Spotlight: The Nopalera Speaks


the grandma would cut nopales from her backyard nopalera. a tower of pencas. the long blade biting its way through the stem. but it was infected. white pimples growing on its shell. when i would pop them. they would release a wave of purple. staining the smooth penca with sin. not too different from the ones on my face. those that scattered the mother’s face. or the grandmother’s. deep and cystic. we were infected. left in the sun to dry out. i’d poke the nopales with my fingers. too afraid to lay by it. its espinas too foreboding. the pimples too similar. our shadows so normal. free from infection. so beautiful and majestic. our bodies. espinados. granudos. we would talk to each other. i would grab the roots from the nopal and plug them into my chest. i would find her pulse. she would find mine. when the grandma finds us. she can’t tell where to incise.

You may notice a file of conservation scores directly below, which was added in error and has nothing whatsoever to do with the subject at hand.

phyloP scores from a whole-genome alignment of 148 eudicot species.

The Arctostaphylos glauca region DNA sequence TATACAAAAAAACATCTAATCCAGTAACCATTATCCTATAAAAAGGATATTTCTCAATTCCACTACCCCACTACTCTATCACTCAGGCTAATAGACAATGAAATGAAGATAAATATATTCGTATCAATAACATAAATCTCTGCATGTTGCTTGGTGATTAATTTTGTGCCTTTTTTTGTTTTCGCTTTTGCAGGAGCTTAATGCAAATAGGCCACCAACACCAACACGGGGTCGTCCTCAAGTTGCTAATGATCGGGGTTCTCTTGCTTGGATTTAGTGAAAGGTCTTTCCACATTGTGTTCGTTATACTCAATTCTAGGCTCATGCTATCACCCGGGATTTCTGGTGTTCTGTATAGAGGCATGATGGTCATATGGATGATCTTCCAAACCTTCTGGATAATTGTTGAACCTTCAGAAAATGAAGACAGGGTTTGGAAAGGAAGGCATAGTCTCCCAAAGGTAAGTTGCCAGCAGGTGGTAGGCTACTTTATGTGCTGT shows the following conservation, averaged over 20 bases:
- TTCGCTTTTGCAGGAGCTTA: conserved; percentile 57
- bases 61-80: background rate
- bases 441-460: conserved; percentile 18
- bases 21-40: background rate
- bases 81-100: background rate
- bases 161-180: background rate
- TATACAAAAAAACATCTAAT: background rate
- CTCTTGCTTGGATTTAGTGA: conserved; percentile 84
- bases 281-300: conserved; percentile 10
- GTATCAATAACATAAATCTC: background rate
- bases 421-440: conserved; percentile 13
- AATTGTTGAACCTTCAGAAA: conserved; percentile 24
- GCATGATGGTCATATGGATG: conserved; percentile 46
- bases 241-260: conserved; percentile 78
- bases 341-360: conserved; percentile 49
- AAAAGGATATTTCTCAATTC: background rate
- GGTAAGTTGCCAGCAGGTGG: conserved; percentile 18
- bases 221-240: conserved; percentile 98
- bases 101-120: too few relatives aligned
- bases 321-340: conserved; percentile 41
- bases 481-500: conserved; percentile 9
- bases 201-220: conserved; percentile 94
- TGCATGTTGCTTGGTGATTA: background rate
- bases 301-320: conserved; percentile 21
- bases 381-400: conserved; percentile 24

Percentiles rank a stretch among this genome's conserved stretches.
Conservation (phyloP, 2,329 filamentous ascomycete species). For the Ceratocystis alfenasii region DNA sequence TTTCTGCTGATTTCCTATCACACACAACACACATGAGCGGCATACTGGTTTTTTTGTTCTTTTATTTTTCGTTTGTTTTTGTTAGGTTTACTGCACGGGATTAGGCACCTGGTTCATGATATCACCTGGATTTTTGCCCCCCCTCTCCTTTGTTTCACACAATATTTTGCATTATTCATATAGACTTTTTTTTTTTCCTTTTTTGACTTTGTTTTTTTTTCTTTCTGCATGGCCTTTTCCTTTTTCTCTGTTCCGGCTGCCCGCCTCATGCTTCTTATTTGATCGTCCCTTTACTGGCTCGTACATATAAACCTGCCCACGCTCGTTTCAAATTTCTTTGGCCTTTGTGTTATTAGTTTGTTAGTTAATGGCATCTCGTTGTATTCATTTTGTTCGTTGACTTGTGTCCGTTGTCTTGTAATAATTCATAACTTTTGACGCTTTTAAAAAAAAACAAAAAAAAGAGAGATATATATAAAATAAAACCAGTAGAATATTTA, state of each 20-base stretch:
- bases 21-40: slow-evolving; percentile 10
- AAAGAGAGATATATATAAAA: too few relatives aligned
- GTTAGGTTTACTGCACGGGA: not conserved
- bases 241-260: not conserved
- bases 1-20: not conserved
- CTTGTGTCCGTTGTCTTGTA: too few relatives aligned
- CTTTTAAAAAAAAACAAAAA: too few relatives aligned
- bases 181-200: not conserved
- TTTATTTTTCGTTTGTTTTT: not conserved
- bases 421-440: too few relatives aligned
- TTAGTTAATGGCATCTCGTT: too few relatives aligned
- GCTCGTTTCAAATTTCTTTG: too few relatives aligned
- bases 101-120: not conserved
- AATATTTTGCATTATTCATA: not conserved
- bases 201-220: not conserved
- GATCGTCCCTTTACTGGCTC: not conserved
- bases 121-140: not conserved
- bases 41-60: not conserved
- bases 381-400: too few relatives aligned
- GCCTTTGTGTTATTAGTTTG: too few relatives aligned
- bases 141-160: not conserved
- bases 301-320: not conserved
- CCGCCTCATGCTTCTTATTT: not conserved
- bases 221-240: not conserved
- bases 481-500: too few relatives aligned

Allyson Jeffredo is a poet, writer, and educator from the Southern Californian deserts. More of her work can be found at